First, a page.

During his time at Villa he suffered more health problems. This was his last management position in football.
He died in Paris on 14th December 2020, aged 73, following a heart operation.
He was a student of the game, someone who always seemed to have time for people. He was a principled man who instilled in his players a sense of responsibility and pride for the badge on their chest.
Tributes have poured in from around the world of football. Social media has been awash with praise and admiration for a man who was respected throughout the game.
Phil Thompson said
â€œAbsolutely devastated and heartbroken at the sad news of the passing of GÃ©rard. My mate, my colleague, my boss. One of the greatest moments of my life was when we came together in 1998. Just to be in his company was an absolute treat. So loyal, so passionate and extremely fierce.â€
Danny Murphy was in the studio at Talksport when the news broke. This was his immediate reaction
â€œHe always wanted you to be the best you, overcome fears. He changed my career. He made me see football differently, think differently about myself, how I looked after myself, the way I conducted myself. He made me see the world through a manâ€™s eyes, not a young kid. For someone who couldnâ€™t kick a ball straight, he knew his football. In terms of knowing tactics, captivating a room, he was brilliant.â€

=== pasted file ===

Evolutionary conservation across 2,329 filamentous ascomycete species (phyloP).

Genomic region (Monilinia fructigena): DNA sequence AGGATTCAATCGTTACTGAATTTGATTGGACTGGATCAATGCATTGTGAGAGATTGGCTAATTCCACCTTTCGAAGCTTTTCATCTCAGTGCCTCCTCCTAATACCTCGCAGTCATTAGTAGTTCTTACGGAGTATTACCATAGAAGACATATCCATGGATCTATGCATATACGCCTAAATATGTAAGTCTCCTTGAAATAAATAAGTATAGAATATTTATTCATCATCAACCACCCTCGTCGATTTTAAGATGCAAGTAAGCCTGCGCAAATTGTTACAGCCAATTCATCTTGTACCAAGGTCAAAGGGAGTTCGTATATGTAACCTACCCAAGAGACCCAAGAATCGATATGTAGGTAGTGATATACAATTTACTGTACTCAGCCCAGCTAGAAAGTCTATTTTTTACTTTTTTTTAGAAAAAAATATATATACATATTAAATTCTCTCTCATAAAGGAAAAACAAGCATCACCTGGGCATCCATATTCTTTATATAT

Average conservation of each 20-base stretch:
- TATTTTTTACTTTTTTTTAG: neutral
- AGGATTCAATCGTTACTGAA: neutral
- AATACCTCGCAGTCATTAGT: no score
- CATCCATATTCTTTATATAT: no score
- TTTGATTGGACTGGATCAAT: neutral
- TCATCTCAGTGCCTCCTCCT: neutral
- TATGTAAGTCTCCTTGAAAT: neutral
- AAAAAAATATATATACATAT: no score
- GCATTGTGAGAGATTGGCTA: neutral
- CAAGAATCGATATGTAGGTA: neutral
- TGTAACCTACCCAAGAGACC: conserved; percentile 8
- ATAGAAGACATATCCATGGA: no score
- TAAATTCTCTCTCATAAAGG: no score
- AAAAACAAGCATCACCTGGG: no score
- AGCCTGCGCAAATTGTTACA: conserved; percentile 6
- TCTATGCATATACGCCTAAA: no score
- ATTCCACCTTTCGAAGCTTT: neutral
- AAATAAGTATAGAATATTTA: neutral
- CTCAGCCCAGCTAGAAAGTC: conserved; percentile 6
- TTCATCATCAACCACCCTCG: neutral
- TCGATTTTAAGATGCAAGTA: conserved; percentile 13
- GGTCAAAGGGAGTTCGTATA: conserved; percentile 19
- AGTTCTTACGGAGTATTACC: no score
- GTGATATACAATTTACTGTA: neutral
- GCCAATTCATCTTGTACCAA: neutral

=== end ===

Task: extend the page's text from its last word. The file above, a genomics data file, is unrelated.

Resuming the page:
â€œHe changed the mentality, the training ground, everything. He laid the foundations for what Liverpool is today. Thanks to Houllier, I even surpassed what my own expectations of what I could achieve were.â€
Houllier worked very closely with Steven Gerrard. As a young man, Stevie was beset with plenty of injuries. Houllier reckoned many of the problems not only lead to the fact Stevieâ€™s body had grown very quickly, but also some of the problems pointed to his teeth. In 2000 Houllier arranged for the player to visit a French specialist. Within the French national team, they had diagnosed how mouth infections can lead to tendinitis and muscle problems. Chart Gerrardâ€™s career and you can see there were fewer injury issues after then.
On another occasion, he visited Gerrardâ€™s parents to have dinner with them and discuss their sonâ€™s development. Such was his attention to detail.
Gerrard posted his reaction on Instagram
â€œDevastated to hear news of my former manager GÃ©rard Houllier has passed away. I will never forget what this man did for me and my career. Rest in peace Boss. YNWAâ€
Roy Evans also spoke of his sorrow;
“Incredibly sad news hearing of the passing of GÃ©rard Houllier. A gentleman I have the greatest respect for and what he achieved at Liverpool football club. Condolences to his family. RIP”
Alex Ferguson called him a true gentleman;
â€œThe news has come as a total shock this morning. GÃ©rard Houllier is still a young man at the age of 73.
â€œGÃ©rard became a really good friend during his time at Liverpool. We remained great friends after he left and he was always a great ally to haveâ€
â€œWhen we saw each other at UEFA meetings or other events, we would often enjoy a chat, he was always great company and I will miss dearly.â€
Many fans point to some of their greatest memories as Liverpool fans from when Houllier was in charge.
As Phil Blundell said on twitter
â€œHoullier gave people under the age of 40 or so, the kind of nights youâ€™d have only watched on videoâ€
Another fitting tribute was posted by Andy Heaton;
â€œLiverpool, as a city, leaves a mark on you. But sometimes, great people leave a mark on it.